4 Reasons Not to Underestimate Liberal Arts Students in Tech

June 19, 2015

7:00 pm

There’s not enough talent to keep up with the IT industry’s growing needs. There are about five million open jobs in the United States, according to White House estimates, and more than half a million of these openings are in IT. More professionals are needed, and the tech talent pool is running dry.

Image Credit: Flickr/Jens Schott Knudsen

Employers will need to look for new sources to fill their talent gaps. Where will this talent come from? Look to liberal arts students.

This is not a joke. Although students studying humanities have been long ridiculed for their lack of practical work skills, their well-rounded education may be just what the tech industry needs. The future of tech will require individuals with varied creative, analytic and people skills.

Here are a few reasons why liberal arts students may be able to fill the tech industry’s need for talent:

People skills

Technology is slowly replacing more and more jobs with automation. A 2013 report from Oxford university estimated that 47 percent of US jobs are at risk to be replaced by technology. The jobs that were the least likely to be automated were those that required people skills. Social workers, physicians, and teachers will still be needed, despite advancing technology.

The ability to work with and relate to other human beings isn’t a skill that can be adequately automated. Liberal arts students learn communication skills, awareness of other cultures and emotional intelligence. These skills will be important in the workforce as a whole and in tech careers.

Analytical skills

Programming, coding, and other technical skills can be taught to aspiring tech professionals, but teaching critical thinking isn’t as simple. Analytical skills are needed in tech to evaluate new programs and innovate new technology — those skills are harder to find.

Liberal arts students, however, are taught to look critically at art, literature, history, and other areas throughout their education. Students are required to synthesize information, analyze it, form their own opinions, and challenge traditional beliefs. New views are debated through discussions and papers, training students to analyze evidence to arrive at a claim. Liberal arts students learn how to think critically, which is one of the most needed skills in a fast-paced technology industry.


Tech isn’t only made up of coders and developers who do the heavy technical lifting. Creative types are also needed to continue to drive innovation, improve user experience, and find new solutions to problems. In a 2013 survey conducted by Hyper Island in 2013, 78 percent of leaders in communication, tech, and business surveyed said personality was more important than skills, in employees, and creativity was among the top three desired personality traits.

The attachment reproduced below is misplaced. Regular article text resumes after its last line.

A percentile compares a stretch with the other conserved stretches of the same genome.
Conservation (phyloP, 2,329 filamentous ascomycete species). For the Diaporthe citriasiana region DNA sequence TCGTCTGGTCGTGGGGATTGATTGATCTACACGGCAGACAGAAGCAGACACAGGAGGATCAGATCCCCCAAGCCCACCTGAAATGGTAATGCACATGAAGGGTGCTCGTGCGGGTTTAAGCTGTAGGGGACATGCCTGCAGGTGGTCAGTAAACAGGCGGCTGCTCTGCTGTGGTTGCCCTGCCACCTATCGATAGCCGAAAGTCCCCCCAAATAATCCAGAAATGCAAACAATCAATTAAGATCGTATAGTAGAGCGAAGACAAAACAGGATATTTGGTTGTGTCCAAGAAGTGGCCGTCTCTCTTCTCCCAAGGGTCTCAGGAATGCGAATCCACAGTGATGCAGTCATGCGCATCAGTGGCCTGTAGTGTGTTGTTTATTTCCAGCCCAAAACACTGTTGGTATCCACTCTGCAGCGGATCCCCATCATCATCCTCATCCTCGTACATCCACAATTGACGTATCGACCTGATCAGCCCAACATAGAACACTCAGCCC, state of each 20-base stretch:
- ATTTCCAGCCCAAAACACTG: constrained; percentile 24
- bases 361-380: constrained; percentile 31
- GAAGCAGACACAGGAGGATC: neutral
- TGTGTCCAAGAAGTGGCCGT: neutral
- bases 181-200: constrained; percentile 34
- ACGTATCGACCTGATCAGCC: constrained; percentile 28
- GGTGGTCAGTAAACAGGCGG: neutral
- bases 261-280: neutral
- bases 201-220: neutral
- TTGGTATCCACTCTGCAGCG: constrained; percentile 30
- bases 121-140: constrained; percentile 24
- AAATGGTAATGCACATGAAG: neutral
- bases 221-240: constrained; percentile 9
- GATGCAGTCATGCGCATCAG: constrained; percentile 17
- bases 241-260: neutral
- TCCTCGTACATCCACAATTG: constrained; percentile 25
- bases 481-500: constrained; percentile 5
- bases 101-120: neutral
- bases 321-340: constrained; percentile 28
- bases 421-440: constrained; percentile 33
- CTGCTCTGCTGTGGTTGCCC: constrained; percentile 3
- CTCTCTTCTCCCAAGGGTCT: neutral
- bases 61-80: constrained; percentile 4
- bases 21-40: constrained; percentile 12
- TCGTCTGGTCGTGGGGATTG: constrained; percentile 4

Liberal arts students may be naturally more inclined to creative thinking, and are well-educated in creative works. Many may be dedicated to their own creative hobbies such as painting, creative writing, or playing a musical instrument. These hobbies can actually make them better employees, a small study published in April 2014 in the Journal of Occupational and Organizational Therapy  suggests. The study found that professionals who frequently participated in creative activities scored higher on workplace performance rankings than those who only did so occasionally.

Liberal arts students can bring new creative insights to the IT industry.

New opportunities, new education

Despite major efforts, increasing the number of students interested in STEM careers is still a challenge. Instead of pressuring students to study tech in school, students can now pursue a more well-rounded education and come to tech through a variety of new training and education methods.

The english major struggling to find a job may recognize the vast amount of opportunities available in tech, and go after certifications and training programs to become qualified in the field. The White House’s TechHire initiative is fueling nontraditional tech education opportunities including coding bootcamps, online courses, certification programs, and partnerships with community colleges. Liberal arts students will use their academic abilities to quickly learn tech skills and apply them in workplace settings.

Although the traditional tech professional will continue to thrive in IT, don’t be surprised when liberal arts students arrive on the scene. Welcome their unique skills, and watch what these underrated students can do.

What do you think? Can liberal arts students make good tech employees?

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Tim Cannon the vice president of product management and marketing at, a free job search resource that provides health IT professionals access to nearly 2,000 industry health IT jobs at home or on the go. Connect with Tim and on LinkedIn.